In this study, we examined whether and how the income gradient in child well-being may vary by grandparental coresidence and proximate residence in Japan, a country characterized by a high prevalence of intergenerational proximity and intensive family investment in children’s development. Using data from the Japan Child Panel Survey, we first demonstrated that household income is positively associated with multiple dimensions of children’s well-being, a relationship that was particularly strong for cognitive skills. We also found that children from lower-income families were more likely to coreside with grandparents than their counterparts from middle- and higher-income families, and that children from both lower- and higher-income families had similar likelihoods of living near their grandparents. However, children in lower- and higher-income families who coresided with grandparents had lower math and Japanese test scores than those living at a distance. These relationships resulted in smaller income gradients in test scores for children coresiding with grandparents and near their grandparents, relative to those whose grandparents lived farther away. International comparisons showed that the income gradient in children’s academic performance is largest in the US and smallest in urban China, with Japan being in the middle, and that multigenerational coresidence is generally associated with worse cognitive outcomes for children in both lower- and higher-income families across these three very different contexts. These findings provide new insights into the complex ways in which intergenerational proximity is related to economic disparities in children’s well-being.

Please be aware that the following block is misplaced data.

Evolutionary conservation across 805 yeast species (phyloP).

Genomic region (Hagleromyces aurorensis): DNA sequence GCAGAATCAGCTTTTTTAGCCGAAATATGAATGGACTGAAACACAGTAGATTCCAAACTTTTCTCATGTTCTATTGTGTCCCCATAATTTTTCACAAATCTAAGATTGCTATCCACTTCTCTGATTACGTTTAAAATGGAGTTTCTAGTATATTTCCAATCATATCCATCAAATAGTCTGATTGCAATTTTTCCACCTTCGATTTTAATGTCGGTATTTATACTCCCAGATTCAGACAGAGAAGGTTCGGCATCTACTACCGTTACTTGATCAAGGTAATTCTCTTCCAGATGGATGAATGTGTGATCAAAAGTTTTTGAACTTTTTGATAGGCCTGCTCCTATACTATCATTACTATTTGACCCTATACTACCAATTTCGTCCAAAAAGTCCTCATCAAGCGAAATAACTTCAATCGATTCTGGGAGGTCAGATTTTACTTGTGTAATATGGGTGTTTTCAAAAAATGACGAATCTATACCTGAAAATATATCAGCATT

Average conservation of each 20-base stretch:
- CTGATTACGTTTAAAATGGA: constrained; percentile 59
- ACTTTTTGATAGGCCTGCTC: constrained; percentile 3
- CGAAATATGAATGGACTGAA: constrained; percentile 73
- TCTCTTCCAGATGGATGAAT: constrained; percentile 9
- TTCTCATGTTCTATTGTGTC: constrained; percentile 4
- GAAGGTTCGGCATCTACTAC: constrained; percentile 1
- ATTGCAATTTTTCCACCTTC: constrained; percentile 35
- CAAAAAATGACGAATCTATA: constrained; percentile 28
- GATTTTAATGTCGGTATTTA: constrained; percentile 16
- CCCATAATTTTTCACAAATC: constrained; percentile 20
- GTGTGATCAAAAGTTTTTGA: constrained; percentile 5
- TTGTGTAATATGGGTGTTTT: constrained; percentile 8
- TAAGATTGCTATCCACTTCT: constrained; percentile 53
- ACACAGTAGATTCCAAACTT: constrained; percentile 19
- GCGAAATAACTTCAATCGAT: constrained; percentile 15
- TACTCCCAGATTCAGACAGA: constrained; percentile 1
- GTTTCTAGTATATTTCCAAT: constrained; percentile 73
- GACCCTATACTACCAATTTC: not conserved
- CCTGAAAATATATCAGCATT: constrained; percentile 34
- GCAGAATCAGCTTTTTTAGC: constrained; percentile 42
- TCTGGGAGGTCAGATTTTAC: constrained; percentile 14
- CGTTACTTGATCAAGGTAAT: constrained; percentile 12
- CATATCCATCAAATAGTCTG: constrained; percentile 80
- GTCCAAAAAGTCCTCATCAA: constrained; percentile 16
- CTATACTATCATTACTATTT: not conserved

All Science Journal Classification (ASJC) codes
- General Social Sciences
- Child well-being
- grandparental proximity
- household income